Anything you want to call this is probably fine. It’s dusty rock’n’roll, or alternative country twice removed. Or it’s some kind of dislocated Heartland jangle blended with pathos, power pop and Peter Rowan.
Why Peter Rowan? “Because he’s God,” says Farmer not so John’s Richard McLaurin. “Mack and I worship that guy, and I instinctively knew he would dig our stuff.”
Indeed, Rowan liked the music. Ask him and he’ll tell you. The bluegrass legend sang with Mack Linebaugh and added his distinctive mandola to Receiver’s “Rise Above the Wreckage,” a song whose title is plainly appropriate for a band that has gone in a year’s time from an upstart Nashville quartet with a critically acclaimed self-titled album to a battle-scarred duo with a highly developed stubborn streak and an even better album.
Reasons for the crack-up and restructuring were multifold, predictable and somewhat acrimonious. The short story is former drummer Sean R. Keith became a father and wanted to get off the road. Former bass man Brian Ray had creative issues. Both of them contributed to Receiver. Neither will appear on tour with the band.
Want more biography? Okay. Linebaugh, a Nashville native and Hillsborough High School Class of ’88 graduate, grew up on R.E.M, Neil Young and Bruce Cockburn. He developed an early and ultimately temporary disdain for the country music his father enjoyed. McLaurin was born and reared in the flat, sandy Pee Dee region of South Carolina. He left Clemson University in the mid-1980’s, moved to Nashville without a job, and found touring gigs playing acoustic and electric guitar, lap steel, bass and/or mandolin with Vassar Clements, Maura O’Connell and Iris DeMent.
Then, in 1995, Linebaugh, Ray and Keith formed Farmer not so John. Further direction was established when McLaurin sat in on a practice one afternoon and joined that evening. The band secured a record deal with Compass, McLaurin produced the debut disc, publications from USA Today to Guitar Player took appreciative notice, and the group hopped in a van and began a year of bush league touring in hopes of giving legs to some major league songs.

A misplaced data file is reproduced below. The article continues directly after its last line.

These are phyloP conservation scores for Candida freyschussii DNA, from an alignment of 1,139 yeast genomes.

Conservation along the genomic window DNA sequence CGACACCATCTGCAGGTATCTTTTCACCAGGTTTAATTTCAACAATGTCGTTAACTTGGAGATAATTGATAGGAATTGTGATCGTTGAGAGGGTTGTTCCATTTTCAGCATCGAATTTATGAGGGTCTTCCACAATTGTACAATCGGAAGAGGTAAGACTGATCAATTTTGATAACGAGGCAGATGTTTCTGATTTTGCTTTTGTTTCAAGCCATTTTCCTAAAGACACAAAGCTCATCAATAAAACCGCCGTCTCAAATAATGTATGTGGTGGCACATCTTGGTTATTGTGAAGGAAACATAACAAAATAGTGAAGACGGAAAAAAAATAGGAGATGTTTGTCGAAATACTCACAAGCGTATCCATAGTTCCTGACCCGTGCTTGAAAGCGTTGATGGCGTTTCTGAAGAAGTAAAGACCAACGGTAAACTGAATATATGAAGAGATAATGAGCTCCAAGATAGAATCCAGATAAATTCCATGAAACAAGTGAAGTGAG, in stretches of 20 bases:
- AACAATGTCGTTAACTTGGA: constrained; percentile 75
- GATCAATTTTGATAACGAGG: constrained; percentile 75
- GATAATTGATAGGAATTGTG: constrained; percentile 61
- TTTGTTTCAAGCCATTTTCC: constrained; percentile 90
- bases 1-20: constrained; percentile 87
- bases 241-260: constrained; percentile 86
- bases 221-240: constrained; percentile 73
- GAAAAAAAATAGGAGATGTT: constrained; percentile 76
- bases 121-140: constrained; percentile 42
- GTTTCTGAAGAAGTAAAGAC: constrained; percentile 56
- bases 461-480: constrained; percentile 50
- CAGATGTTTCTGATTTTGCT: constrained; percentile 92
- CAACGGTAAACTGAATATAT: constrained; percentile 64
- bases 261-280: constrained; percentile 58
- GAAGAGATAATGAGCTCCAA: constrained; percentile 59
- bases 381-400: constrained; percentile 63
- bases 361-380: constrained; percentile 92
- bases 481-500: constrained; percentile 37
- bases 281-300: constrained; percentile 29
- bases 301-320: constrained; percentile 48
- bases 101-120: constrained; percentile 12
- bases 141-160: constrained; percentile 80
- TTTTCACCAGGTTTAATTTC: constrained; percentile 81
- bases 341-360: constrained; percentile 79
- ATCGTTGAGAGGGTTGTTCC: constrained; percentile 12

“It was an odd year,” Linebaugh says. “There would be incredibly low moments of driving a long way for no money and no people. And then we’d go out and play the Bottom Line in New York and have a great response.”
One continuing annoyance was the insistence of some club owners to pair Farmer not so John with rockabilly, hillbilly, and psychobilly bands, as well as other combos of the retro-roots persuasion. The reason for the ill-conceived double bills was a misperception that Farmer not so John was an alternative country band. Linebaugh says this is mostly McLaurin’s fault.
“The only explanation I can think of is that we have a guy that plays steel and mandolin and grew up in South Carolina,” he says. “The whole alternative country thing is so problematic. Are we going to go back and revise history and move the Rolling Stones from Rock’n’Roll to alternative country just because they had some country-influenced songs? We’re a Southern band, but we didn’t grow up on country music, and I defy you to find a traditional country groove or progression anywhere on Receiver.”
Actually, McLaurin says there are three traditional country grooves and 1 1/2 country progressions on Receiver, though he won’t reveal their precise locations. The rest of the album is both a furtherance and a departure from the debut disc.
“We wanted to do a little metamorphosis,” McLaurin says. “This album is darker and more experimental. A lot of that is because of (producer) Tucker Martine, who is a mad scientist if there ever was one. We would do stuff like loop something I was playing on lap steel, using delay and reverb and Leslie effects and lots of tremelo. It ended up sounding real foreboding.”
We’ll skip the other “The Making of Receiver” inside-the-studio type stories, but you’re welcome to ask Mack or Richard about exploding amp cabinets, candle-lit drum booths, canine interruptions or vocal tracks marred by glancing blows from projectiles. You may also pose the “What was it like to work with…?” question as it pertains to special guest pals Rowan, Clive Gregson, Matthew Ryan, Daniel Tashian and Sean Ray.
But before you do any of that, give Receiver a spin. Mash the Repeat button if you like. This is an album textured enough to reward headphone listening and unruly enough for fast cars, high volumes or combinations thereof. It opens with the sweet air, warm wind and possibilities of “Paper Thin,” then takes a harrowing ride through the devastation that occurs when all of the above sour and chill and crumble. And then there are a couple of songs about women…